12 thought-provoking articles from 2016

I read a lot, be it articles, books or blog posts; it’s why I started my This week I’ve been reading posts. I love discovering new writers, re-visiting old favourites and I’m grateful to authors, bloggers, columnists, journalists and writers for putting pen to paper, so to speak, and sharing their work with the world.

To mark the new year I’m sharing 12 thought-provoking articles from 2016. These articles have all resonated with me in some way and I find myself returning to them frequently. They’ve helped me understand the world a little better. They’ve challenged my views on certain issues. They’ve helped me come to terms with things in my own life. They’ve reminded me of the importance of words and the power of telling our stories.

12 thought-provoking articles from 2016
Photo: kaboompics

What To Do When You Feel Like Your World Is Ending And Everybody Hates You And Nothing Will Ever Be Ok Again

I’ve seen a few debates lately about what the “right” kind of self-care is. Should you do the dishes or leave them in the sink while you take a nap? Should you make good on your plans and go out with friends even when you feel crappy or should you bail with some transparent excuse? Should you clean your room or hunker down with a good book and let your future self worry about picking up your clothes? – What To Do When You Feel Like Your World Is Ending And Everybody Hates You And Nothing Will Ever Be Ok Again

This post, by Anne Thériault, is one I’ve returned to regularly throughout the year. I even printed out the list that is included at the end.

Bustle and the Industrialization of Confession

Cases can be made for and against a survey that distills human experience and outright trauma down to a series of boxes to check, but what is inarguable is that this document is a sign of the times. I would add that it’s a fascinating one. The current media climate demands more life from writers than ever, especially if they aren’t interested in doing actual reporting. The market rewards personal storytelling with attention—the more lurid and specific, the better. Just a few weeks ago, we saw a young xoJane writer seemingly pushed to the brink by what she perceived to be the demands of her job and her reluctance to reveal. Nora Ephron’s signature mantra “everything is copy” has become the norm, except everything can’t ever be enough when your job is to churn out posts on a routine basis. – Bustle and the Industrialization of Confession

Much has been written about confessional writing, but this article about the Bustle Writers: Identity Survey is the best I’ve read.

Shout, shout, let it all out

As someone who talks feminism on the internet a lot, this is a point that gets put to me on average a couple of times a day. That we’d advance our cause a lot faster if we were… well… just a little bit nicer about it. And in general, I think being nice is great. It’s very nice to be very nice.

But when we’re talking about women taking up space and making their voices heard, we have to be pretty careful about what behaviour we reward. Because when people say women talking about feminism should be “nicer”, what they often actually mean is “gentler”, “softer”, “quieter”, “smaller”.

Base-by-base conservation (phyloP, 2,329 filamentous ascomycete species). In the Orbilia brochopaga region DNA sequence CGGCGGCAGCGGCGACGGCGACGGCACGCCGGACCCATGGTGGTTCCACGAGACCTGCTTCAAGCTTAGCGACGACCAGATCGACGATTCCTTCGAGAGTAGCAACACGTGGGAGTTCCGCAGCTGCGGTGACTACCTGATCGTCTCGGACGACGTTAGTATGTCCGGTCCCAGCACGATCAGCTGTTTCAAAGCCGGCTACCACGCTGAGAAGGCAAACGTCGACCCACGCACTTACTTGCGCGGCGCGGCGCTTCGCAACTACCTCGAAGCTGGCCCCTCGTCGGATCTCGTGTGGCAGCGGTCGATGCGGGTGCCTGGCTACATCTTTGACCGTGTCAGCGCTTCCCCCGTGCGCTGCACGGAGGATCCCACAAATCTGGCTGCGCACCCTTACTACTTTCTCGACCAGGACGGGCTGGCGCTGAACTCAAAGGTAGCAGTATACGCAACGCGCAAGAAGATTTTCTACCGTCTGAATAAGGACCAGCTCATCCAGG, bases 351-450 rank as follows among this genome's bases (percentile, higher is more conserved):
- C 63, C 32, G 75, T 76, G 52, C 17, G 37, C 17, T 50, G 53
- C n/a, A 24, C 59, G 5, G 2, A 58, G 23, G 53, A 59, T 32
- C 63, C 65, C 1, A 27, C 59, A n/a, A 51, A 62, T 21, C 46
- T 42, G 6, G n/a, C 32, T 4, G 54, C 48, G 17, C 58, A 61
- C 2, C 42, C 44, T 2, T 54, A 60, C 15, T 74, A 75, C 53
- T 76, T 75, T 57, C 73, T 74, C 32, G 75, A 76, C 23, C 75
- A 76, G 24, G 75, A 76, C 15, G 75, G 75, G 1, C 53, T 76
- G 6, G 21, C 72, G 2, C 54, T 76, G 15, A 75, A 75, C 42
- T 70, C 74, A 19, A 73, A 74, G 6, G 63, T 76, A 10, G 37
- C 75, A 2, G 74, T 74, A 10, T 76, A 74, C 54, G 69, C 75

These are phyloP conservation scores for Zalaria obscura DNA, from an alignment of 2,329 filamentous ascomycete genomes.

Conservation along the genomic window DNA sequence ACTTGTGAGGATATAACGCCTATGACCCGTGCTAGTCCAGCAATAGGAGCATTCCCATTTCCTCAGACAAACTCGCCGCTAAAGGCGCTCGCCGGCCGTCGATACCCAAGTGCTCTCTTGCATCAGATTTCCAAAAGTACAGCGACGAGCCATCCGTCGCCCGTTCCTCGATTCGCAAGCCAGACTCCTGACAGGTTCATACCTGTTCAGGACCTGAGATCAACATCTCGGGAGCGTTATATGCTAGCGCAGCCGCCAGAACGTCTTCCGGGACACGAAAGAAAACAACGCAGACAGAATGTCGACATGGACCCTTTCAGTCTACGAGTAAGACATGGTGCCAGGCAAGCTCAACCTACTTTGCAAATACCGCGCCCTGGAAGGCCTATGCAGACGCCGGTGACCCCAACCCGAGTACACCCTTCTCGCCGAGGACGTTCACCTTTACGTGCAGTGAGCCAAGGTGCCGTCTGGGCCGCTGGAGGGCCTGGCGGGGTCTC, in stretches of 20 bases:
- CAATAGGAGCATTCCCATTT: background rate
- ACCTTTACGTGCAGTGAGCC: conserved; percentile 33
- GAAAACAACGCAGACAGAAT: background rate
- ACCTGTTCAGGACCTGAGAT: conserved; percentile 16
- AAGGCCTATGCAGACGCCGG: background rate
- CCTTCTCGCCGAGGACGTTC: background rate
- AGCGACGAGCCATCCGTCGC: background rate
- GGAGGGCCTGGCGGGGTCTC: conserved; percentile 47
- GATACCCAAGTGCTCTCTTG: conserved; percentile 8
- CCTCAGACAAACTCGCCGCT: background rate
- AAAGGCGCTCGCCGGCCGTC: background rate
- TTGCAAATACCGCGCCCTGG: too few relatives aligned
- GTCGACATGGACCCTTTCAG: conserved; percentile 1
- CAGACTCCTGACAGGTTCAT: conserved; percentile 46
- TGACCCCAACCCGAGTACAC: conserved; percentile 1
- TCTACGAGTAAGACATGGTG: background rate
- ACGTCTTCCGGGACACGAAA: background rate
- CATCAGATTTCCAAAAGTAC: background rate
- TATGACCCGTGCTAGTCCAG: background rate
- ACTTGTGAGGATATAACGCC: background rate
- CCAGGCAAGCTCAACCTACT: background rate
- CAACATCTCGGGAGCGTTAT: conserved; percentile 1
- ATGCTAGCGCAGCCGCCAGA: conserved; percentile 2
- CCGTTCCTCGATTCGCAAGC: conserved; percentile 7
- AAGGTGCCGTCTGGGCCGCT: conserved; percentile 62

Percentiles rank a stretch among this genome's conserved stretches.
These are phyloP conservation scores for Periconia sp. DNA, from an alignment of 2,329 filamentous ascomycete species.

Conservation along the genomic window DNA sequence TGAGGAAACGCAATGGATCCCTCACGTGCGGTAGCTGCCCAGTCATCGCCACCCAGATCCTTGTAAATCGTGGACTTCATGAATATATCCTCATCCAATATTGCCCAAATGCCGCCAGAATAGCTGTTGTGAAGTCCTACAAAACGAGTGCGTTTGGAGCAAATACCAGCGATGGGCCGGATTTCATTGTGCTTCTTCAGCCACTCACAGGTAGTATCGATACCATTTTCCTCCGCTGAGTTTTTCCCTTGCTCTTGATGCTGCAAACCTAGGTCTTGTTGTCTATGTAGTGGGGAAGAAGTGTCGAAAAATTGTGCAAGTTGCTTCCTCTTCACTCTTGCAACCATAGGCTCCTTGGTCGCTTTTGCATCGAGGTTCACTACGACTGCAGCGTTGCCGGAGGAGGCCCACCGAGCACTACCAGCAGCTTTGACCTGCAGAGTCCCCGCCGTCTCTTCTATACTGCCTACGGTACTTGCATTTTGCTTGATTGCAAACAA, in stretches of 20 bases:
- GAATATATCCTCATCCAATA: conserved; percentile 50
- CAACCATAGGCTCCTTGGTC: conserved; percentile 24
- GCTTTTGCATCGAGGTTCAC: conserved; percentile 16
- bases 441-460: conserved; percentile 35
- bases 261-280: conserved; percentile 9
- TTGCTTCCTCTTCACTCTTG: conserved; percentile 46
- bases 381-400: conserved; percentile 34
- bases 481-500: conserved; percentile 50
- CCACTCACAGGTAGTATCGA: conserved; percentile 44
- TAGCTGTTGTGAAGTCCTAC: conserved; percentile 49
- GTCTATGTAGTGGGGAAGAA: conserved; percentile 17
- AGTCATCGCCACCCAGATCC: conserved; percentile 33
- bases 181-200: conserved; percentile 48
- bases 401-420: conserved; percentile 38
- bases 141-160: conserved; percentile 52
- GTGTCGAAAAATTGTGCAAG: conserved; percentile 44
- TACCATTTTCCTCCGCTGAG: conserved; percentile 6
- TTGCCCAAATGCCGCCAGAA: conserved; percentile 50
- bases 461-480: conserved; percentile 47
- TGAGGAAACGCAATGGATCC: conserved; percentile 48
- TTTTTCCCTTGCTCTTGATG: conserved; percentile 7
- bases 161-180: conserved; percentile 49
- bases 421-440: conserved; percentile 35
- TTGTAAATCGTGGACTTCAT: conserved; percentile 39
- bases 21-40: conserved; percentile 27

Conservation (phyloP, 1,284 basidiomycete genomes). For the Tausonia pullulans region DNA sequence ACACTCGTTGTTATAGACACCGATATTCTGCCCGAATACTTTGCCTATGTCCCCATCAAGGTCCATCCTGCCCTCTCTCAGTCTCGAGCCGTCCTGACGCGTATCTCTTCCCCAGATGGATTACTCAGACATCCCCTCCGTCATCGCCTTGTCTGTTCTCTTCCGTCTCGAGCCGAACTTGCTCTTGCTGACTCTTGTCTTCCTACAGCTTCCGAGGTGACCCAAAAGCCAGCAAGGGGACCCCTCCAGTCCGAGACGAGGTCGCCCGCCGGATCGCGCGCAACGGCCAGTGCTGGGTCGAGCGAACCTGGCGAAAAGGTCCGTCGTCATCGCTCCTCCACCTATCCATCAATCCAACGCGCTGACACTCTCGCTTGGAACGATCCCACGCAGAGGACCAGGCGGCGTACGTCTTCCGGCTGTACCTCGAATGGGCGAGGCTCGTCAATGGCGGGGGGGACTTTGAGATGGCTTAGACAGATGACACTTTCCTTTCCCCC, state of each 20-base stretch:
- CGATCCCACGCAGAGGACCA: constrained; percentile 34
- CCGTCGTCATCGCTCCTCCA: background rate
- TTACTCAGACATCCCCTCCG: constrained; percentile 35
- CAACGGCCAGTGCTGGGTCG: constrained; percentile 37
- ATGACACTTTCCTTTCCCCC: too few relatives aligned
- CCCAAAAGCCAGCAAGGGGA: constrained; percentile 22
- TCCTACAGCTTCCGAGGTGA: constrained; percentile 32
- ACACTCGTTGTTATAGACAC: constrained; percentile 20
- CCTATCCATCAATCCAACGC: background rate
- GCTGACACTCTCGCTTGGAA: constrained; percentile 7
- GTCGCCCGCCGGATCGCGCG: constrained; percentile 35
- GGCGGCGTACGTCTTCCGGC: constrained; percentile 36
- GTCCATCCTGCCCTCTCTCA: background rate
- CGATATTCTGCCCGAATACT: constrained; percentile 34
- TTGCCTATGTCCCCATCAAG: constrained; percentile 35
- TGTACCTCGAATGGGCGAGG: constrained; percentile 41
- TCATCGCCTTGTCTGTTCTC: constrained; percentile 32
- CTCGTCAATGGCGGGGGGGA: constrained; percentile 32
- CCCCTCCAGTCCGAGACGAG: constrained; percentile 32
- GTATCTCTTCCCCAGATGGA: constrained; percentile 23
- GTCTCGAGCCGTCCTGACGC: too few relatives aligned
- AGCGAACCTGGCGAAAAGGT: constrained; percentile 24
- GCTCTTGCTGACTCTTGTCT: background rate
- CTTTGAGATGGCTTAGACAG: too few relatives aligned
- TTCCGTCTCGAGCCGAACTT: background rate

When people ask feminists to be nice, they’re more often telling us to take up less space, to be less disruptive with our disruptions. We need feminism because women are constantly punished for acting unladylike, so much so that our discussions of women’s rights are punished for it too. – Shout, shout, let it all out

Fiona Longmuir’s article, in defence of shouty feminism, had me nodding along and shouting “This. This. So much this.” to an empty room. Read, enjoy and be proud of your shouty feminism.

Anxiety and the ‘fuck budget’

Anyway. She says: the secret to living a happy life is to stop giving a fuck about everything. You make a ‘fuck budget’, in which you have limited fucks to give, stop giving a fuck about things you shouldn’t, then revel in how amazing your life is now.

Except she ties it to anxiety. And that’s not always how it works if you have anxiety. As I have had to explain to relatives and friends when I’ve failed them in any one of a thousand ways: anxiety is not like an M+S jumper – you can’t get rid of it by just deciding that you don’t want it any more. It would be like preventing the flu by simply deciding never to get the flu. Or solving a transport problem by deciding that you’ll learn to fly. – Anxiety and the ‘fuck budget’

Telling someone with anxiety or an anxiety disorder to stop focusing on things they don’t need to isn’t always the best course of action. Not giving a fuck isn’t always doable for the person with anxiety either.

For me this ties in with the recent focus on self-care. Yes, self-care has its place but it isn’t a substitute for outside care (be it talk therapy or medication) and placing the onus to “get well” on a person who has a mental illness can be dangerous. Sometimes the last thing you are capable of doing when you’re in the thick of it are the very things that top every self-care list going (exercise, mindfulness etc.)

To All the Straight Women Who Love Gay Men: Your Safe Space Is No Longer Their Safe Space

This is a thing we do, we straight girls. Especially cis, straight, femme girls. We maintain intimate friendships with beautiful gay men, basking in their appreciation of our femininity, jointly appraising male sexiness, seeking expert opinions on relationships, and invading party spaces. Here we dance, let loose, sing out loud, and enjoy ourselves without fear of predatory male sexual attention. Straight girls love gay male public spaces because they feel like safe spaces. The Orlando massacre reminds us this safety is an illusion of our relative privilege. Not even gay public space is safe space to be gay. – To All the Straight Women Who Love Gay Men: Your Safe Space Is No Longer Their Safe Space